## How big is the issue? Nominal vs. actual type I errors

In order to understand the issue, I’ve conducted 8 million simulations with 80 different combinations (100,000 sims each) of baseline event rates, effect sizes, and confidence levels, comparing the performance of proper confidence intervals for percent change (% lift) and the approach described above: a naive extrapolation of confidence intervals for absolute difference to ones about relative change. The goals were: to understand how much worse the latter is to the former, how big the discrepancies between nominal type I error and actual coverage and type I error are, and what factors affect them the most.

It turned out that there are two factors that affect how badly the naive extrapolation from absolute to relative difference will perform: the size of the true relative difference, and the confidence level.

RelCI are intervals for relative difference, while AbsCI are naive extrapolations to relative difference of intervals for absolute difference. 95% and 97.5% are the confidence levels for which the intervals were constructed (nominal level). The intervals calculated are, naturally, one-sided, but equivalent results can be obtained with two-sided intervals.

We can see that the larger the true effect size is, the worse the discrepancy between actual and nominal type I error (α) becomes: if true relative change is below 5% alpha inflation is under 10% and it goes sharply up with increasing effect sizes: for 10% true percent change the inflation is 18-25%, while for a true percent effect of 20% the average discrepancy between nominal and actual error reaches nearly 50% for the 97.5% confidence interval. For 40% true lift the type I error will be 1.72 times higher for a 95% confidence interval and over 2x higher for a 97.5% interval.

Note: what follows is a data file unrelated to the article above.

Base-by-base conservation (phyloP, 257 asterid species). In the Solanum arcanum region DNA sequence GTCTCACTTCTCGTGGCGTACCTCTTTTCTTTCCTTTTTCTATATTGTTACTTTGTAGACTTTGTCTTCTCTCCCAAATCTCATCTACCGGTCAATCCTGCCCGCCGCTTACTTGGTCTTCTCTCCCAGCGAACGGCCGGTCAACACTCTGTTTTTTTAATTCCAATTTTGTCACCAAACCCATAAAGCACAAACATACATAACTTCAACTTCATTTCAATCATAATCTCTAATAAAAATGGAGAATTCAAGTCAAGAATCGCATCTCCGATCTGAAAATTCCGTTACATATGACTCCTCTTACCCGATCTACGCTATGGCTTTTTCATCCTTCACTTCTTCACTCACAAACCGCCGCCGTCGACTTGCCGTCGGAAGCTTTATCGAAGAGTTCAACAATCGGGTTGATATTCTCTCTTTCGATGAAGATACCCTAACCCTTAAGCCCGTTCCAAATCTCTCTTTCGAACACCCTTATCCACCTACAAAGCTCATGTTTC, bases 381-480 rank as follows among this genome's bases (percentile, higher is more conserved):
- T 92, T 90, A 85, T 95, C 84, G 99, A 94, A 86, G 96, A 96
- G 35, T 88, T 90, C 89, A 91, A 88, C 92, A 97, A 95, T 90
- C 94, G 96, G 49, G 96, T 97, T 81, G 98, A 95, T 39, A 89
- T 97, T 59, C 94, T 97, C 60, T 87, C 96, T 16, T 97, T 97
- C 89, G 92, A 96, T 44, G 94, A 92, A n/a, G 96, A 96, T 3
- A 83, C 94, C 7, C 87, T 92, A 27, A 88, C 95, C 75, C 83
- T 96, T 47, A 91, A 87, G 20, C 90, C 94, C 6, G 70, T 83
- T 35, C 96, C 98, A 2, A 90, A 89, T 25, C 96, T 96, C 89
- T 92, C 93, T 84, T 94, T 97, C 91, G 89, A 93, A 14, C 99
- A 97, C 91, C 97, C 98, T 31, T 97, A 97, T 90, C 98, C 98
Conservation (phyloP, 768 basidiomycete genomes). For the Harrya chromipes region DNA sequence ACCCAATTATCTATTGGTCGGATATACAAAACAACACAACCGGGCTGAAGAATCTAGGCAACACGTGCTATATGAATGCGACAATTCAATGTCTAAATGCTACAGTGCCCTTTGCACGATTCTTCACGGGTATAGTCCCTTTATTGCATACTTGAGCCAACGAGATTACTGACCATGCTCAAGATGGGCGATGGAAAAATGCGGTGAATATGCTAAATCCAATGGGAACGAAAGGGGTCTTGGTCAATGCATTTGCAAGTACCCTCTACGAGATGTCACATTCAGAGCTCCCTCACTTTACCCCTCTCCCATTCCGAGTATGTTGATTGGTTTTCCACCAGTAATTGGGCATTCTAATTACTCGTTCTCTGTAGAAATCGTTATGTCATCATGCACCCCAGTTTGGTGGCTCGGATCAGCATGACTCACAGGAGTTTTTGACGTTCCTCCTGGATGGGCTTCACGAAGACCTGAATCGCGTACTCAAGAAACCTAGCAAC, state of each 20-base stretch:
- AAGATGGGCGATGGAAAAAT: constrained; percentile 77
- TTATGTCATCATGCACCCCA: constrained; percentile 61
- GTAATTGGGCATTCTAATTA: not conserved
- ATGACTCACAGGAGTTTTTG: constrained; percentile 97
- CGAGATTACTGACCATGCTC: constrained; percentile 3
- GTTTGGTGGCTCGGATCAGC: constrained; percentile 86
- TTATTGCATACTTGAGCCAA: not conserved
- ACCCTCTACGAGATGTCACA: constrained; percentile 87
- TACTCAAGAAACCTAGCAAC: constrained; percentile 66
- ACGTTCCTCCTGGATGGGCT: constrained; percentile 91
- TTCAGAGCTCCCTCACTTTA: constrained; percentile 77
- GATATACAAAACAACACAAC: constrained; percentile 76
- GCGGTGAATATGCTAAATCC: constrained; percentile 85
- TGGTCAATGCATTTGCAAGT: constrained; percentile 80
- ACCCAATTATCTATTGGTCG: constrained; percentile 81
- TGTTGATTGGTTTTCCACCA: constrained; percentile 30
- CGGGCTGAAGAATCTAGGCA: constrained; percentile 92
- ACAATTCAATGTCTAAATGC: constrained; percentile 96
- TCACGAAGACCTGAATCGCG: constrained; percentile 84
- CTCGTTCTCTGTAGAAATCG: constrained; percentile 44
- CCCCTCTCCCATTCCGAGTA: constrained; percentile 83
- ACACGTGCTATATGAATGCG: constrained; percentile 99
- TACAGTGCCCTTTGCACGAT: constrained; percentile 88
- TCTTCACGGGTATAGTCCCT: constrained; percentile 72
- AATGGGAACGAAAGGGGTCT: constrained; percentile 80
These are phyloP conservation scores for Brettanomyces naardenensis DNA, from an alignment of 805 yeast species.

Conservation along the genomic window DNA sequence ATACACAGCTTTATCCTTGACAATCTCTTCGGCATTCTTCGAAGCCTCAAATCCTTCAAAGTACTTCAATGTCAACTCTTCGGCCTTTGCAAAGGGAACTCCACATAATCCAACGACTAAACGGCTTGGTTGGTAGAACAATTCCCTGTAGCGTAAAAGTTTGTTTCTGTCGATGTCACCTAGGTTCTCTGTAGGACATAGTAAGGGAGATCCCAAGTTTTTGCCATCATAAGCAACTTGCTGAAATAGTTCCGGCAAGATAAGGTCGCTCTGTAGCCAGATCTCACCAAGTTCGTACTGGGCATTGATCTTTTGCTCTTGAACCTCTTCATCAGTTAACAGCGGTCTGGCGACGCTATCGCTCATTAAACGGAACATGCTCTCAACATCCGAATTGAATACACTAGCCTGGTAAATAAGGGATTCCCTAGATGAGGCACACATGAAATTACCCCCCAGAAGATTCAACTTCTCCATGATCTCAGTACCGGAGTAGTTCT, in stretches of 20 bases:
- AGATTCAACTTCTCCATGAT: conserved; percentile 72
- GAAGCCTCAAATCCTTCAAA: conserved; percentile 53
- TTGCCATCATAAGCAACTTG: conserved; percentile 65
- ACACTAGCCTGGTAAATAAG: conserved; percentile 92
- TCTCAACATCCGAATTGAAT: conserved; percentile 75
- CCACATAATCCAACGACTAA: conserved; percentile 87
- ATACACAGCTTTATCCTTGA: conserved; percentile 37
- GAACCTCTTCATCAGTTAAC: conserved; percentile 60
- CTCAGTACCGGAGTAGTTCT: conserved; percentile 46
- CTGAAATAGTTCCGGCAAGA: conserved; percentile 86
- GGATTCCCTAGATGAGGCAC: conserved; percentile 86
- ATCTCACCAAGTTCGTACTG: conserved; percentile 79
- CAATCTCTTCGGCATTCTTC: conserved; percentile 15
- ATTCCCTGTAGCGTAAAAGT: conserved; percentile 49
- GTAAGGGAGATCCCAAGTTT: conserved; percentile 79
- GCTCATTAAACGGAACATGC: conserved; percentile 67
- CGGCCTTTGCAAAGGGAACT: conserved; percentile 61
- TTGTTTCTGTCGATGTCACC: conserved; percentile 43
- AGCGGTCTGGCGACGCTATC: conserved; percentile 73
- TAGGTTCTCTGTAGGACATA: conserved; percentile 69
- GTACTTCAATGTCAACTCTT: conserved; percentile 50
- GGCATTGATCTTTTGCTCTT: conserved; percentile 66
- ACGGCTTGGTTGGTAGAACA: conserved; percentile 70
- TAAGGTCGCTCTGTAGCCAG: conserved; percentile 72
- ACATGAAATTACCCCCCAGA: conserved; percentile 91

In contrast, the larger the true effect, the more conservative the proper confidence interval for percent effect becomes, providing around 20% lower type I error than nominal, up from 2-5% lower when the effect size is below 10%.

In terms of confidence level, we can see that for the same true effect size we have significantly worse relative type I error discrepancy for intervals of higher levels of confidence, e.g. the discrepancy at 10% true percent difference is just 35% at the 95% confidence level while it reaches 50% at the 97.5% confidence level. This is confirmed when we examine the performance with respect to changes in the baseline event rate (conversion rate, e-commerce transaction rate, bounce rate, click-through rate (CTR), etc.):

The interval notation is the same, the baseline event rates range from 0.01 (1%) to 0.5 (50%). We can see that the discrepancy between nominal and actual type I error is pretty much invariant to the baseline. The absolute difference interval reports slightly worse performance at high baseline levels, while the relative difference interval has a slightly more exact coverage when the baseline rate is in the 1-2% range.

I believe the results should be applicable to more advanced types of statistical tests, including sequential sampling tests such as those done under the AGILE A/B Testing framework, as well as tests with other hypothesis such as non-inferiority ones.

To recap, the problem is of pretty significant magnitude, especially when the expected percentage change is larger than 5% or the required level of confidence is high. Tests / experiments in which the null hypothesis for relative difference was ruled out with a p-value for absolute difference that is close to the significance threshold or a confidence interval which barely excludes the no difference point may need to be reevaluated.